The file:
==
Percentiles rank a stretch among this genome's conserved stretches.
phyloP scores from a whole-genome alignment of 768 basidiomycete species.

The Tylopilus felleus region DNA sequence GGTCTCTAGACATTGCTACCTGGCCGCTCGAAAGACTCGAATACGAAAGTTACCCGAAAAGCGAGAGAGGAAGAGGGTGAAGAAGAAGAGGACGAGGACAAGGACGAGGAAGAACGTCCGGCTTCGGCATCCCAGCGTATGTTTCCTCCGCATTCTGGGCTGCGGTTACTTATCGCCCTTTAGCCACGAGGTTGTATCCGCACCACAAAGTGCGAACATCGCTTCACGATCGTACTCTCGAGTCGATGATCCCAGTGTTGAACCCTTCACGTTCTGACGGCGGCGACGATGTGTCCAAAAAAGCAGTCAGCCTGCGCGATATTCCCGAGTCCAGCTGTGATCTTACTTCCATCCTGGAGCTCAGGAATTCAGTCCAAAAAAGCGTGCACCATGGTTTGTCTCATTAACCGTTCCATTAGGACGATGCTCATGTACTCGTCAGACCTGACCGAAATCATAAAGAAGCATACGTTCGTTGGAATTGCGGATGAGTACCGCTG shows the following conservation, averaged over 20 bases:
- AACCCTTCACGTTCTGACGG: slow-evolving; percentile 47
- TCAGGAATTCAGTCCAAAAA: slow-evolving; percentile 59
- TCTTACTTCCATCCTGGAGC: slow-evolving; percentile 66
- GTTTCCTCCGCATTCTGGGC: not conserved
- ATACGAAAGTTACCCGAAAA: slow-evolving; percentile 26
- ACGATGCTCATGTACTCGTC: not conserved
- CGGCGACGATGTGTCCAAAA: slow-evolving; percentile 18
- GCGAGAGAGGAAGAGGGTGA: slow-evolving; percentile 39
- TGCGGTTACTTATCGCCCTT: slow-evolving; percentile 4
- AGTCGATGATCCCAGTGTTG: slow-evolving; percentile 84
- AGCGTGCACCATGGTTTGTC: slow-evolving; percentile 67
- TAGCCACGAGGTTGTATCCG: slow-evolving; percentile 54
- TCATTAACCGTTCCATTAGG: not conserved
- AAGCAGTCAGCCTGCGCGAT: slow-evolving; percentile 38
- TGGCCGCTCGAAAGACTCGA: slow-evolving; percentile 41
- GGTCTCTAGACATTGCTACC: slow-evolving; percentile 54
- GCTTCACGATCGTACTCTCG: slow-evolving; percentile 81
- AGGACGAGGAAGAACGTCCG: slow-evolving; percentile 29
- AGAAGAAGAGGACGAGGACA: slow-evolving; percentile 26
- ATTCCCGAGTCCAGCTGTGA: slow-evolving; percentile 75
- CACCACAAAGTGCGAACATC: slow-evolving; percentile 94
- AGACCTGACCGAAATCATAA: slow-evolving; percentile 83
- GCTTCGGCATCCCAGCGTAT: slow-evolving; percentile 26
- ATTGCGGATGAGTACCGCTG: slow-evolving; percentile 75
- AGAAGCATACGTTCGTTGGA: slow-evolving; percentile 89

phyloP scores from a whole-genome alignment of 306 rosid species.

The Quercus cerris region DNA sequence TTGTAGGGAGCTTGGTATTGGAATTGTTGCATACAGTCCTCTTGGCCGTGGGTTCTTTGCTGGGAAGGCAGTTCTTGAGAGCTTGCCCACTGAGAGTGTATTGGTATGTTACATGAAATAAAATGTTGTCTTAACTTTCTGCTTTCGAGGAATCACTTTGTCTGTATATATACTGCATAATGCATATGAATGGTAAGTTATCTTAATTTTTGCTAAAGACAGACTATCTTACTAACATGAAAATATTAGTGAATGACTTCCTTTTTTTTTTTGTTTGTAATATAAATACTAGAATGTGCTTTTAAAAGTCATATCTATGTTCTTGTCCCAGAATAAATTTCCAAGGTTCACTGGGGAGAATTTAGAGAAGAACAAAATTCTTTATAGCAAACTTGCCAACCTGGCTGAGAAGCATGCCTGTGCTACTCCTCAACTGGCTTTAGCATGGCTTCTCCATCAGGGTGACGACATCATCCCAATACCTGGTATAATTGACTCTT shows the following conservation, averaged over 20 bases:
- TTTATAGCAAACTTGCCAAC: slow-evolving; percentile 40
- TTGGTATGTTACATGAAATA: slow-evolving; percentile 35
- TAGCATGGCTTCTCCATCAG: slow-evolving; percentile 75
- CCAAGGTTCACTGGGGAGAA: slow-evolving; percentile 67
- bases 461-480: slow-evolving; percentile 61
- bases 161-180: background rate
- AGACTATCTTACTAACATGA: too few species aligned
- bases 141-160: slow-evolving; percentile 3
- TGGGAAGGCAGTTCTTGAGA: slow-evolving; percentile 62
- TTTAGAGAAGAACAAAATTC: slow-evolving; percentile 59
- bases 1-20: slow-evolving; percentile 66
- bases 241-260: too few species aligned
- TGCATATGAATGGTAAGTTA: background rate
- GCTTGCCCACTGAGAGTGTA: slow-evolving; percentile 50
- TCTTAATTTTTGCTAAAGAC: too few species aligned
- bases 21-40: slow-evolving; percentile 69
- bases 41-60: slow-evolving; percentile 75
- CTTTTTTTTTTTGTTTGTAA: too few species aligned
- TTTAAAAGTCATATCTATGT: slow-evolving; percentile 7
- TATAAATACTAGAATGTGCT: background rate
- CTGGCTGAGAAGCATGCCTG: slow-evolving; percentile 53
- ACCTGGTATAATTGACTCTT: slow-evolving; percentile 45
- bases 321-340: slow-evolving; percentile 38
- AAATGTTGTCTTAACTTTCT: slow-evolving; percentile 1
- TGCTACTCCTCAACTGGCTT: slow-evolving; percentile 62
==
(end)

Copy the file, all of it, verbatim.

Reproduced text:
Percentiles rank a stretch among this genome's conserved stretches.
phyloP scores from a whole-genome alignment of 768 basidiomycete species.

The Tylopilus felleus region DNA sequence GGTCTCTAGACATTGCTACCTGGCCGCTCGAAAGACTCGAATACGAAAGTTACCCGAAAAGCGAGAGAGGAAGAGGGTGAAGAAGAAGAGGACGAGGACAAGGACGAGGAAGAACGTCCGGCTTCGGCATCCCAGCGTATGTTTCCTCCGCATTCTGGGCTGCGGTTACTTATCGCCCTTTAGCCACGAGGTTGTATCCGCACCACAAAGTGCGAACATCGCTTCACGATCGTACTCTCGAGTCGATGATCCCAGTGTTGAACCCTTCACGTTCTGACGGCGGCGACGATGTGTCCAAAAAAGCAGTCAGCCTGCGCGATATTCCCGAGTCCAGCTGTGATCTTACTTCCATCCTGGAGCTCAGGAATTCAGTCCAAAAAAGCGTGCACCATGGTTTGTCTCATTAACCGTTCCATTAGGACGATGCTCATGTACTCGTCAGACCTGACCGAAATCATAAAGAAGCATACGTTCGTTGGAATTGCGGATGAGTACCGCTG shows the following conservation, averaged over 20 bases:
- AACCCTTCACGTTCTGACGG: slow-evolving; percentile 47
- TCAGGAATTCAGTCCAAAAA: slow-evolving; percentile 59
- TCTTACTTCCATCCTGGAGC: slow-evolving; percentile 66
- GTTTCCTCCGCATTCTGGGC: not conserved
- ATACGAAAGTTACCCGAAAA: slow-evolving; percentile 26
- ACGATGCTCATGTACTCGTC: not conserved
- CGGCGACGATGTGTCCAAAA: slow-evolving; percentile 18
- GCGAGAGAGGAAGAGGGTGA: slow-evolving; percentile 39
- TGCGGTTACTTATCGCCCTT: slow-evolving; percentile 4
- AGTCGATGATCCCAGTGTTG: slow-evolving; percentile 84
- AGCGTGCACCATGGTTTGTC: slow-evolving; percentile 67
- TAGCCACGAGGTTGTATCCG: slow-evolving; percentile 54
- TCATTAACCGTTCCATTAGG: not conserved
- AAGCAGTCAGCCTGCGCGAT: slow-evolving; percentile 38
- TGGCCGCTCGAAAGACTCGA: slow-evolving; percentile 41
- GGTCTCTAGACATTGCTACC: slow-evolving; percentile 54
- GCTTCACGATCGTACTCTCG: slow-evolving; percentile 81
- AGGACGAGGAAGAACGTCCG: slow-evolving; percentile 29
- AGAAGAAGAGGACGAGGACA: slow-evolving; percentile 26
- ATTCCCGAGTCCAGCTGTGA: slow-evolving; percentile 75
- CACCACAAAGTGCGAACATC: slow-evolving; percentile 94
- AGACCTGACCGAAATCATAA: slow-evolving; percentile 83
- GCTTCGGCATCCCAGCGTAT: slow-evolving; percentile 26
- ATTGCGGATGAGTACCGCTG: slow-evolving; percentile 75
- AGAAGCATACGTTCGTTGGA: slow-evolving; percentile 89

phyloP scores from a whole-genome alignment of 306 rosid species.

The Quercus cerris region DNA sequence TTGTAGGGAGCTTGGTATTGGAATTGTTGCATACAGTCCTCTTGGCCGTGGGTTCTTTGCTGGGAAGGCAGTTCTTGAGAGCTTGCCCACTGAGAGTGTATTGGTATGTTACATGAAATAAAATGTTGTCTTAACTTTCTGCTTTCGAGGAATCACTTTGTCTGTATATATACTGCATAATGCATATGAATGGTAAGTTATCTTAATTTTTGCTAAAGACAGACTATCTTACTAACATGAAAATATTAGTGAATGACTTCCTTTTTTTTTTTGTTTGTAATATAAATACTAGAATGTGCTTTTAAAAGTCATATCTATGTTCTTGTCCCAGAATAAATTTCCAAGGTTCACTGGGGAGAATTTAGAGAAGAACAAAATTCTTTATAGCAAACTTGCCAACCTGGCTGAGAAGCATGCCTGTGCTACTCCTCAACTGGCTTTAGCATGGCTTCTCCATCAGGGTGACGACATCATCCCAATACCTGGTATAATTGACTCTT shows the following conservation, averaged over 20 bases:
- TTTATAGCAAACTTGCCAAC: slow-evolving; percentile 40
- TTGGTATGTTACATGAAATA: slow-evolving; percentile 35
- TAGCATGGCTTCTCCATCAG: slow-evolving; percentile 75
- CCAAGGTTCACTGGGGAGAA: slow-evolving; percentile 67
- bases 461-480: slow-evolving; percentile 61
- bases 161-180: background rate
- AGACTATCTTACTAACATGA: too few species aligned
- bases 141-160: slow-evolving; percentile 3
- TGGGAAGGCAGTTCTTGAGA: slow-evolving; percentile 62
- TTTAGAGAAGAACAAAATTC: slow-evolving; percentile 59
- bases 1-20: slow-evolving; percentile 66
- bases 241-260: too few species aligned
- TGCATATGAATGGTAAGTTA: background rate
- GCTTGCCCACTGAGAGTGTA: slow-evolving; percentile 50
- TCTTAATTTTTGCTAAAGAC: too few species aligned
- bases 21-40: slow-evolving; percentile 69
- bases 41-60: slow-evolving; percentile 75
- CTTTTTTTTTTTGTTTGTAA: too few species aligned
- TTTAAAAGTCATATCTATGT: slow-evolving; percentile 7
- TATAAATACTAGAATGTGCT: background rate
- CTGGCTGAGAAGCATGCCTG: slow-evolving; percentile 53
- ACCTGGTATAATTGACTCTT: slow-evolving; percentile 45
- bases 321-340: slow-evolving; percentile 38
- AAATGTTGTCTTAACTTTCT: slow-evolving; percentile 1
- TGCTACTCCTCAACTGGCTT: slow-evolving; percentile 62